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JETHRO TULL — "I Want To Go On The Road And Play Gigs."
For a year Ian Anderson secluded himself to work on the film project of the decade. Now. however, he's shelved the cinema and is impatiently preparing to launch one of the biggest American tours of the year.
It's been well over a year since Jethro Tull withdrew from the public in the middle of an American tour on September 29 1973. The surprise move came in response to the international slagging which their best-selling Passion Play album and tour aroused from the critics. Disappearing across the ocean to the seclusion of his homeland, Tull's sulky genius, Ian Anderson, nursed his wounded pride and passed an artistically confused winter full of false starts and shelved multi-media projects. Then, in the spring of 1974, the shaggy composer suddenly came up with a new album and gave notice that he was ready to come out of hibernation.
"We didn't really retire," he declared adamantly, making press notices of his hermitage sound like premature obituaries.
"I mean, the papers made it sound like we were never going to play again. We just said that we were discontinuing concerts indefinitely, which means that we had no definite idea that we were going to start again on a specific date."
Now it seems that the man who was cheered on by a million fans despite the critics his last time out is finally ready to make his move. This past August, Jethro Tull tried out a new stage act in the critically remote Far East, playing five dates in Japan, live dates in Australia and two in New Zealand. That show consisted of retrospective "best" of Tull's past material, and also introduced for the first time in performance parts of their new War Child album. Then the band displayed their wares in their homeland, blanketing England with 14 gigs in November. The real test is still to come, though, as Anderson's men prepare to confront the whole USA on a three-month swirl during the opening months of 1975. Looking uncharacteristically neat and swanky in his trim black leather suit, a game Anderson explained confidently his decision to face the public again.
"We have lots of things that we'd like to do if we had the time — ideas for a ballet, a movie, many things. But we feel the most important thing to do is to play concerts. Anything else we do, we have to fit in between."
REST AND RECUPERATION
Certainly it's been a long time since Jethro Tull gave fans something to cheer about, but the way Ian tells it, the post-Passion Play vanishing act was nothing so unusual.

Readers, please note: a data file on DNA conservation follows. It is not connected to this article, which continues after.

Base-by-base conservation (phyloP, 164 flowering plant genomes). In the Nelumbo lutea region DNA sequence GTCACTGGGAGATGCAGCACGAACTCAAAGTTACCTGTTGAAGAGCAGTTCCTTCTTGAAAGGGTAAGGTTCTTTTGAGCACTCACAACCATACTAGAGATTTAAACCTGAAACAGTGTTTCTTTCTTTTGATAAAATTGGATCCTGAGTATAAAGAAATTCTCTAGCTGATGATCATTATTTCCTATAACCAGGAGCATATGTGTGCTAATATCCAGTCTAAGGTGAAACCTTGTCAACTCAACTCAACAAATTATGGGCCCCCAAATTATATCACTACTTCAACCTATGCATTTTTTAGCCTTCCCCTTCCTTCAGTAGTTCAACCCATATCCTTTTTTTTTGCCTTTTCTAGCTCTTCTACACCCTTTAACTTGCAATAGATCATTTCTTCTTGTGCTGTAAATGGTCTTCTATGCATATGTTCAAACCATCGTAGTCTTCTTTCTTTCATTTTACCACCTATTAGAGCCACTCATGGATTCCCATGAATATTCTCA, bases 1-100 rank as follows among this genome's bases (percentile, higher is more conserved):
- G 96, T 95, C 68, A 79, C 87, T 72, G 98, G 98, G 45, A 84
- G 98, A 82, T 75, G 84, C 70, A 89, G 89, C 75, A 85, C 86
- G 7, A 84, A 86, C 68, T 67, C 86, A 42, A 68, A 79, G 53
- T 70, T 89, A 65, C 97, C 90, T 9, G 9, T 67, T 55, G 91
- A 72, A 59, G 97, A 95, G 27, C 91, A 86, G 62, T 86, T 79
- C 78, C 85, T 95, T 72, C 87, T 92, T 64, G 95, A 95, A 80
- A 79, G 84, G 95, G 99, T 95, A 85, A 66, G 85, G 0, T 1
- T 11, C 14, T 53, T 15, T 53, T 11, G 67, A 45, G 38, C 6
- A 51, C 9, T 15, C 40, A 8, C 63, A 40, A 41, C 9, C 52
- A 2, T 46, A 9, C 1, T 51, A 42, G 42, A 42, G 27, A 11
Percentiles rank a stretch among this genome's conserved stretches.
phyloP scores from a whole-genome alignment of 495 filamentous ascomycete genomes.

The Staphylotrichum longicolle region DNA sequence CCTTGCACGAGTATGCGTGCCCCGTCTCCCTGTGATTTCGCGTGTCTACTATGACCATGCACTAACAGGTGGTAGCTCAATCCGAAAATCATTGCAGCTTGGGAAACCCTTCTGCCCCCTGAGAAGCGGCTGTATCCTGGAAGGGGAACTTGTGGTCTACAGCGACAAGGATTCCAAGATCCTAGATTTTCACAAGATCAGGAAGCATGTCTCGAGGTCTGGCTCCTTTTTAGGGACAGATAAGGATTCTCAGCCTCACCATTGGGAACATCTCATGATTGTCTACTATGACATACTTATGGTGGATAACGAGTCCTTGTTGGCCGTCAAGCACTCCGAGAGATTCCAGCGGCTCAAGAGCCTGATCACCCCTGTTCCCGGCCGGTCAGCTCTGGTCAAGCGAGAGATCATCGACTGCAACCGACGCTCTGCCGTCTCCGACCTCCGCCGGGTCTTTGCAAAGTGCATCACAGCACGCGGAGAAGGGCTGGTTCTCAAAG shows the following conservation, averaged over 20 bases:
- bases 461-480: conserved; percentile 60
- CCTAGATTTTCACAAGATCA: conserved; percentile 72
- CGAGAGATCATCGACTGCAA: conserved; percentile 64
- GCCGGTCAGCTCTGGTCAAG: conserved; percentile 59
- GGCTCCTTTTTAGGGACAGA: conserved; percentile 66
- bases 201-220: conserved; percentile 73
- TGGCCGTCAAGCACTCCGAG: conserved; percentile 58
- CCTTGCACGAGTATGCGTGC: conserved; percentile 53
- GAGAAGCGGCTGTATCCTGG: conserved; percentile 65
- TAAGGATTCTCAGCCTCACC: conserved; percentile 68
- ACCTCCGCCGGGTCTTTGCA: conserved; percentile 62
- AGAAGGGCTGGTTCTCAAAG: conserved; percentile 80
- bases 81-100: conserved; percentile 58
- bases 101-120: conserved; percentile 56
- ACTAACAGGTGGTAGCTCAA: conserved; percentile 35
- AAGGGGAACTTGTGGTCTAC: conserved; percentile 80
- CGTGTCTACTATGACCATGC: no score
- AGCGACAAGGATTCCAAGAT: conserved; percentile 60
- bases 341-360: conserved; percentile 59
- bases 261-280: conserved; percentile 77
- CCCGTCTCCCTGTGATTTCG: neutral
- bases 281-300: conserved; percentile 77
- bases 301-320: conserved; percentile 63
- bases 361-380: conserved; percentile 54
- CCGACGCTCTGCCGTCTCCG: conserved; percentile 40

"We decided in the summer of '73 that we were going to stop for awhile. It wasn't a sudden decision, but the press capitalized on that particular line that said that we were hurt by the criticism. It's been a good time for everyone in the group to get themselves together. Everyone had women and children and houses and motorcars to look after, which they've been able to do in the months that we've been based in London again. So it was all sort of necessary. I think it's good, every four or five years, to take a little time off just to sort things out."
Perhaps another reason for the silence of Jethro Tull through most of 1974 was the artistic frustration Anderson met as he tried to get his projects together.
"You see, the English music scene is very different from the American one. In England, so much progressive music has come out that the English audiences and certainly the English critics are a bit tired of music that's too adventurous. Not only have we had bad criticisms, but so have Yes and Emerson, Lake and Palmer, who also continue to try and make new music."
SCOUTING THE ORIENT
Once Anderson got the urge to perform new material, the early part of the summer began to bustle with preparation. Production Manager Art MacKenzie flew off to Japan almost immediately.
"He goes out ahead of time with drawings of the stage and plans of the lighting, so that everything is set up. Every country is done two months before we arrive in the country. Mac goes there personally and spends a day in each town, arranging security and dressing room facilities and hotels and everything. When we arrive in town for a concert, everything is already working for us."
The Japanese shows, however, were not exact carbon copies of what American audiences can expect in 1795.
"It's very difficult in Japan, or Australia, or New Zealand, or Great Britain, or France, or Germany to do the same kind of show we do in America," Ian noted, pushing back a wisp of his reddish hair. "In America we play to a much larger audience. Therefore, we make more money; therefore, we can spend more money. It costs a lot of money to take around a film projector and two men to run the projector and a screen which comes down. It costs thousands of dollars to do, and if we did that in Australia or Japan, we would lose money. Because we can't play to enough people there, you see, and it costs so much travelling to Australia and back. Some of the group even travel second-class on airplanes."